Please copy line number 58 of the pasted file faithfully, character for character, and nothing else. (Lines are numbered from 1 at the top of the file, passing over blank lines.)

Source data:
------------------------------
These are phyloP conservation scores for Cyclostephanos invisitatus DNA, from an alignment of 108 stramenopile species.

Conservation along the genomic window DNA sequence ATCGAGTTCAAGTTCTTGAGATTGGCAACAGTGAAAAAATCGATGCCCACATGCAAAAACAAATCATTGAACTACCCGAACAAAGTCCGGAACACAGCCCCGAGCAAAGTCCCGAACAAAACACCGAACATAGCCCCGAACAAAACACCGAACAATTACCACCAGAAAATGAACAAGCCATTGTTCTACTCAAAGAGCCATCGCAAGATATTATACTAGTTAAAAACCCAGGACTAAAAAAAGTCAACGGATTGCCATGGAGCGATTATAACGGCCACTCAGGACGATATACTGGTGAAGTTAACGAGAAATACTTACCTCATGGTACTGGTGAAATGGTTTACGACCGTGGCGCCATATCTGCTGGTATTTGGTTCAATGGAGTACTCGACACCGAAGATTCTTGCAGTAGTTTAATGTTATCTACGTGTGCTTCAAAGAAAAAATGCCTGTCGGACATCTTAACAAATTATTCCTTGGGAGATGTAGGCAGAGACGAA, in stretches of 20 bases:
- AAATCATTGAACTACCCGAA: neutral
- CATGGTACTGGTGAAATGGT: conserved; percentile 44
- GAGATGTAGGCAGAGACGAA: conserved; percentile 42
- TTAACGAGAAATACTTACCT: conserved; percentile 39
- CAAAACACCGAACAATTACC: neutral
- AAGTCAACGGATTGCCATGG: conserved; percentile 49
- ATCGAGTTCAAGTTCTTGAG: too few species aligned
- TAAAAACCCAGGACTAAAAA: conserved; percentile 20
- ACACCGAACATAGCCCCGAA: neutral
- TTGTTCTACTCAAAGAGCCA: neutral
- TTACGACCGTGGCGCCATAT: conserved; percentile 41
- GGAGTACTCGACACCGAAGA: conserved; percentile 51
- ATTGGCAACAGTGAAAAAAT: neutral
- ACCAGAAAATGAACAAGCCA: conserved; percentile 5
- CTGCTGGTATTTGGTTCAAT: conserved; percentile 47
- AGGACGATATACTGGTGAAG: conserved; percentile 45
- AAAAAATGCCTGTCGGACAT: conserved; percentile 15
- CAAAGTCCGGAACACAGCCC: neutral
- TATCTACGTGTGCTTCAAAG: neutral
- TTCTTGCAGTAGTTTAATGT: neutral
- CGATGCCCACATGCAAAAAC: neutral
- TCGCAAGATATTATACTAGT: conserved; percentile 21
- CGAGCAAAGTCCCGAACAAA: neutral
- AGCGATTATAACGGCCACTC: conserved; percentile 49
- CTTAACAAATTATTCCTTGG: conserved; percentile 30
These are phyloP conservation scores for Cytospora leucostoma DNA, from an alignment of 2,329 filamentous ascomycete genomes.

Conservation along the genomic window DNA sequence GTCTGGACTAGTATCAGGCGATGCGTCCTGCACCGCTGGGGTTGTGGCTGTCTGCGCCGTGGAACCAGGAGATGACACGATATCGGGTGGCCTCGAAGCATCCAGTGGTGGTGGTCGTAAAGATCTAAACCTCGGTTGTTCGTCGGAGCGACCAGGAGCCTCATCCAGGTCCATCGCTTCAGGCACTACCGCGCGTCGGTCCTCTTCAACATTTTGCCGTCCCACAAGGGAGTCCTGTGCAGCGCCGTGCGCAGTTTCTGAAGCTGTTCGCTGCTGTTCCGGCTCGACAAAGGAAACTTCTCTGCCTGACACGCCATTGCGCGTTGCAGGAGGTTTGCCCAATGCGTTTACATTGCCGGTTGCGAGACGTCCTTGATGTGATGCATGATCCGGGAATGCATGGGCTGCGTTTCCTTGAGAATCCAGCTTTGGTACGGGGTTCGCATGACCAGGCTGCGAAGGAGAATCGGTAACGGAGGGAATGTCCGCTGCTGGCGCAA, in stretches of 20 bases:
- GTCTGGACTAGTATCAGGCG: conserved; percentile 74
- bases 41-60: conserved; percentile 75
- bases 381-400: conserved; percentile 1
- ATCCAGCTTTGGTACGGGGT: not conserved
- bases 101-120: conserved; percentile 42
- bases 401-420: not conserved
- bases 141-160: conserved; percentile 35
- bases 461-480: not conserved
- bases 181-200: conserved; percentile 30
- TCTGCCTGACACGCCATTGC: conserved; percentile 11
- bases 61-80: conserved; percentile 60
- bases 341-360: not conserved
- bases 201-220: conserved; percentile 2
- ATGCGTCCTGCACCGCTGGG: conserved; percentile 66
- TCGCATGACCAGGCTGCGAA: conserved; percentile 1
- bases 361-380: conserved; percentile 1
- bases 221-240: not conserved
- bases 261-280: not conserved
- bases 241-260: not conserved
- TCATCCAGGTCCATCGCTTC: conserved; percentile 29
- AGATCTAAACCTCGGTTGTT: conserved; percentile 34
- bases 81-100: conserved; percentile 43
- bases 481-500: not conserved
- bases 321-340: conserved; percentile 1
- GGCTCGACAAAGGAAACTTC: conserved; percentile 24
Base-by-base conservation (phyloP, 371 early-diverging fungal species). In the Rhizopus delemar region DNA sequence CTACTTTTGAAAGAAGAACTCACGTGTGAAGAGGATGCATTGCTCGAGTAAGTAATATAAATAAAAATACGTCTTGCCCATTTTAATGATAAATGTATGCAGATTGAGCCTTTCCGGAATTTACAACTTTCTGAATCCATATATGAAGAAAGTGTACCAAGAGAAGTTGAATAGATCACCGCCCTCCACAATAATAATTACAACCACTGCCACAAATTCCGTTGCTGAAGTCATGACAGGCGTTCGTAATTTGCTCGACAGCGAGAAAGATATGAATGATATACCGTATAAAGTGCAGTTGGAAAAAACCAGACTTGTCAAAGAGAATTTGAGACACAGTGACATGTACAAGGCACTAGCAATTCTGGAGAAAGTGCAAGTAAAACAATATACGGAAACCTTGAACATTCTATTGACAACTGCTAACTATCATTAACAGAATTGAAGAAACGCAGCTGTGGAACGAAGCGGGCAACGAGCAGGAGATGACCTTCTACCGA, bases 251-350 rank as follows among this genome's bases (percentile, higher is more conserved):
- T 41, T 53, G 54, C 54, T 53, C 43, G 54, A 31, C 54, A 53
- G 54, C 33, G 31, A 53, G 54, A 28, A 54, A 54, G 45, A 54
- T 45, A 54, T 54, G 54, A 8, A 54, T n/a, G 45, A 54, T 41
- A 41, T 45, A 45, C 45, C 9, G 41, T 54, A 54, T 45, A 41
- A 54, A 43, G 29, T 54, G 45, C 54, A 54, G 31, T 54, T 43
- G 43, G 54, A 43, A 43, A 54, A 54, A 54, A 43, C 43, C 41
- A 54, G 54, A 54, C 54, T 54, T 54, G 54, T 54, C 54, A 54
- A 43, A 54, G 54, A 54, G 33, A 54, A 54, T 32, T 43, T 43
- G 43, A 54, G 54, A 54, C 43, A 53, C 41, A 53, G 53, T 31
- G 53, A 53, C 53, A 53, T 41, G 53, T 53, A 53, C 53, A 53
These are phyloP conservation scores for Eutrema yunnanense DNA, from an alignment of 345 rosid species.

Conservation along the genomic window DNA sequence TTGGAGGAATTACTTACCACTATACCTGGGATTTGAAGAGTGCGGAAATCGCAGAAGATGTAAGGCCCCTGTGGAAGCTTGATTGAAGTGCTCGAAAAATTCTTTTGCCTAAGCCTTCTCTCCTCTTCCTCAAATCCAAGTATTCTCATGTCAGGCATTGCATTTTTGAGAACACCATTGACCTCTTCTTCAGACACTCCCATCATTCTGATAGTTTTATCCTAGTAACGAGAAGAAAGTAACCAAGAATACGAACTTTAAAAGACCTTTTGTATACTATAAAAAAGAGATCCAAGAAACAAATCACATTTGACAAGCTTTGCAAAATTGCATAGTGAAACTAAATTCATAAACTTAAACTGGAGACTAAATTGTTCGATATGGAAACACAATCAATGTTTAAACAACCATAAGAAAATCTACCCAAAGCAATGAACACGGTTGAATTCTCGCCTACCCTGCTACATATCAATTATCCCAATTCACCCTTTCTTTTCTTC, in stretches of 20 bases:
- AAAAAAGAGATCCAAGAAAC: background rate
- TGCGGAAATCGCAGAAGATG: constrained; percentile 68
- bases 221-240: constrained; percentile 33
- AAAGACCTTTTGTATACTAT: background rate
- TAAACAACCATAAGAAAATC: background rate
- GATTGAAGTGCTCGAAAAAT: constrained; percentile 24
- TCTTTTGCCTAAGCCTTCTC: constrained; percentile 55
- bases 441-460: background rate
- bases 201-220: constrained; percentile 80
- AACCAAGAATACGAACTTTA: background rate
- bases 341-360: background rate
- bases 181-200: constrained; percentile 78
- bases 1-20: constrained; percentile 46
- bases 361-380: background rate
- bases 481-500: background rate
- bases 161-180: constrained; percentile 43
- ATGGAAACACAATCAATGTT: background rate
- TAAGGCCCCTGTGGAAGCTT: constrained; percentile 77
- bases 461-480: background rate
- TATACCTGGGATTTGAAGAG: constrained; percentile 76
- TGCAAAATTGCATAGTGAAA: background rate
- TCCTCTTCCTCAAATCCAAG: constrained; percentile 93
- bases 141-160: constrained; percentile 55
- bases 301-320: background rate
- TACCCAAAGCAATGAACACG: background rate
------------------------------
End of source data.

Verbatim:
- T 45, A 54, T 54, G 54, A 8, A 54, T n/a, G 45, A 54, T 41